There seems to be a lot of confusion about what modern brides are entitled to have as part of their wedding festivities, including the etiquette surrounding bridal showers. I’m going to attempt to demystify the process here, and stop a few brides from giving their guests something to snark about.
Many modern brides don’t think of their wedding as just one main event, bracketed by a rehearsal dinner and maybe a farewell brunch. Some girls have figured out a way to extend the bridal experience for months, simply by packing in additional mandatory activities that were always considered gracious extras in the past.
Of course, there’s nothing wrong with celebrating your engagement as thoroughly as possible, as long as there are close friends offering to host a slew of events celebrating your marriage, and friends and family who want to attend the parties. It’s only a problem when the bride, frustrated nobody has offered to host these gift-giving events in honor of her, decides to throw parties for herself.
Here’s the rub – you only get to throw one big party for yourself to celebrate your wedding, and that’s the wedding reception. Etiquette says that all invited guests should send gifts, whether or not they attend. Hosting any other pre-wedding events for yourself appears greedy and attention-seeking.
Wedding guests are expected to clear their calendars to attend the wedding, and they’re supposed to bow to the couple’s whims for the big day, even if it means getting a babysitter or renting a tuxedo, and focus all their attention on the bride and groom for the duration of the actual wedding events. There’s absolutely nothing that requires your family or friends to celebrate, and give gifts, at regularly-scheduled intervals from the time you get the first ring, until the time you get the second. Everything besides the actual wedding and reception is optional.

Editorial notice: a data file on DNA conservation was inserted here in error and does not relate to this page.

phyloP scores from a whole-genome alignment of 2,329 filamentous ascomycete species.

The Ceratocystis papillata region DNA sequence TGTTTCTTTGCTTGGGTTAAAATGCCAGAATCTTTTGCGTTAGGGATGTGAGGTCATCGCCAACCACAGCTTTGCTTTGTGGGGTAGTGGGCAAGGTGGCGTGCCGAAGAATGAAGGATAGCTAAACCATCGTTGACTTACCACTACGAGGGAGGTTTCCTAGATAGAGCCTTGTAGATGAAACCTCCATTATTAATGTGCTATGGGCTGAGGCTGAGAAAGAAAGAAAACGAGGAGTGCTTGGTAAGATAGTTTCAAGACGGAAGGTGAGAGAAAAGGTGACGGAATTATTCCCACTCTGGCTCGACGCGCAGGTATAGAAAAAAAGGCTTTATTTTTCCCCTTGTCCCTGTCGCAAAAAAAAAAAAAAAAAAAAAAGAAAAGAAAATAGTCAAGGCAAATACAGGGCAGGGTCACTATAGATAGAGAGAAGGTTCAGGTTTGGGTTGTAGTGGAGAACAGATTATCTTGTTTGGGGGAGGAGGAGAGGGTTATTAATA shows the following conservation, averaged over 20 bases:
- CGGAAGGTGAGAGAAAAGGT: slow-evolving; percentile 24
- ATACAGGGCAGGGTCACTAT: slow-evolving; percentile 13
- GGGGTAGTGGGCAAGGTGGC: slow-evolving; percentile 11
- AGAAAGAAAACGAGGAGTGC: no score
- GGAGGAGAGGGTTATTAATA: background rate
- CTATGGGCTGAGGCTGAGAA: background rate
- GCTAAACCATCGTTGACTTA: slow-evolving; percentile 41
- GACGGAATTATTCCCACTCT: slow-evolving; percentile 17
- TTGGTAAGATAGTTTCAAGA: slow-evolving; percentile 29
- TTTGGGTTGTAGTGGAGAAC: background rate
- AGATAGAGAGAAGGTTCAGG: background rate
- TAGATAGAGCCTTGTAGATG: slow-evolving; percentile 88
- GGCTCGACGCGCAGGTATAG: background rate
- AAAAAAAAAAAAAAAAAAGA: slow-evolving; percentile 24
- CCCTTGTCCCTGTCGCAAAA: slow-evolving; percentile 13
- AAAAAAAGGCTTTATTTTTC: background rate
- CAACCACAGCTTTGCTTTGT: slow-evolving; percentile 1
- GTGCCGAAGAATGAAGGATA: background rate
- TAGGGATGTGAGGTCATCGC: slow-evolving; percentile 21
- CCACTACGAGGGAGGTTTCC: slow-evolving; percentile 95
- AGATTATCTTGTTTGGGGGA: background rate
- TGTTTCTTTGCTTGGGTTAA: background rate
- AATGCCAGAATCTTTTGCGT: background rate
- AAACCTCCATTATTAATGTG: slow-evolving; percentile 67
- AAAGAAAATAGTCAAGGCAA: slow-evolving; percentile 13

Wedding party attendance at pre-wedding events is not mandatory, although lots of brides seem to misunderstand this. Not even the Maid of Honor is REQUIRED to participate in everything wedding-related. I make this point because I’ve heard a lot of griping when bridesmaids “can’t be bothered” to attend every event to which they’re invited. Yes, it’s lovely if a bridesmaid can be at the bridal shower (or one of the bridal showers), but it’s not grounds for dismissal if she can only be at the actual wedding. Anybody from out of town is obviously excused, but even those who live nearby may have other things happening in their own lives on some of your auspicious dates. It’s important to remember something many brides and grooms lose sight of during the wedding planning: Nobody cares about your wedding as much as you do.
For those brides who are still confused, let me make the etiquette of bridal showers even more clear:
- Bridal showers may be hosted by a bridesmaid, an extended-family member, or a close friend of the bride’s family. Sometimes there’s also a shower given by a close friend on the groom’s side, if his family lives far away from the bride and her family, and won’t be able to attend any of the other pre-wedding events.